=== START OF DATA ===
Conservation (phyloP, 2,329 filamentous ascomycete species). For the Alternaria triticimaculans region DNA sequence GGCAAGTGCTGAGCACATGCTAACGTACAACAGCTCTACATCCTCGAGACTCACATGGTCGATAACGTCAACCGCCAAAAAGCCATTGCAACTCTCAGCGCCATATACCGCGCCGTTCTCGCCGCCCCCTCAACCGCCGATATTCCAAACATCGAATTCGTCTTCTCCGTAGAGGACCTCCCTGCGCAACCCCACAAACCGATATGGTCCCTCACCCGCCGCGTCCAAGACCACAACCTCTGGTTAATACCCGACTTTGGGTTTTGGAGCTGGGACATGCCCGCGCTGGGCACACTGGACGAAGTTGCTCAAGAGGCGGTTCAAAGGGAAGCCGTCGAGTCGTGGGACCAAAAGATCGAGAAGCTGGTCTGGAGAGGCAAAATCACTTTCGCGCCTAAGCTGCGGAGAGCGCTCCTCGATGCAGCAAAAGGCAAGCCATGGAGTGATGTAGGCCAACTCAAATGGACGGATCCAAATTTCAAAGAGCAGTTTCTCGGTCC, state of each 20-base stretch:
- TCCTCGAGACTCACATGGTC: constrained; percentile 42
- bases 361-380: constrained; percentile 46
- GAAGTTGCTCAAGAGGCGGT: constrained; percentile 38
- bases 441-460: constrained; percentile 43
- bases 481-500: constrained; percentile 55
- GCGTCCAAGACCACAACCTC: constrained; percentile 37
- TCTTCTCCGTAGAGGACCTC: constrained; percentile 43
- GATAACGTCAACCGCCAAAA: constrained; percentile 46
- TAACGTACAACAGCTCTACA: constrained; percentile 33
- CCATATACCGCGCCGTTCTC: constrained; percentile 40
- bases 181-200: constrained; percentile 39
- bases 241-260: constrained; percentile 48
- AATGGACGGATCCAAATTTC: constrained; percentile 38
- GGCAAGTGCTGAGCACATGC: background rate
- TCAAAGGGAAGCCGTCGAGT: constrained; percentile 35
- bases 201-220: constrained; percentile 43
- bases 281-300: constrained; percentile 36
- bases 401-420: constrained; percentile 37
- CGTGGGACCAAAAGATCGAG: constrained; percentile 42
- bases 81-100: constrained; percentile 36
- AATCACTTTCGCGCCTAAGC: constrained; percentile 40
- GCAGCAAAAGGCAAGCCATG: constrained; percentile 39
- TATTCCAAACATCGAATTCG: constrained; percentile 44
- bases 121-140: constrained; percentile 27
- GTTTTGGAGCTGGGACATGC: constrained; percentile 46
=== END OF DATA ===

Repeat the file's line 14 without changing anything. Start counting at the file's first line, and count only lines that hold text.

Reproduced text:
- AATGGACGGATCCAAATTTC: constrained; percentile 38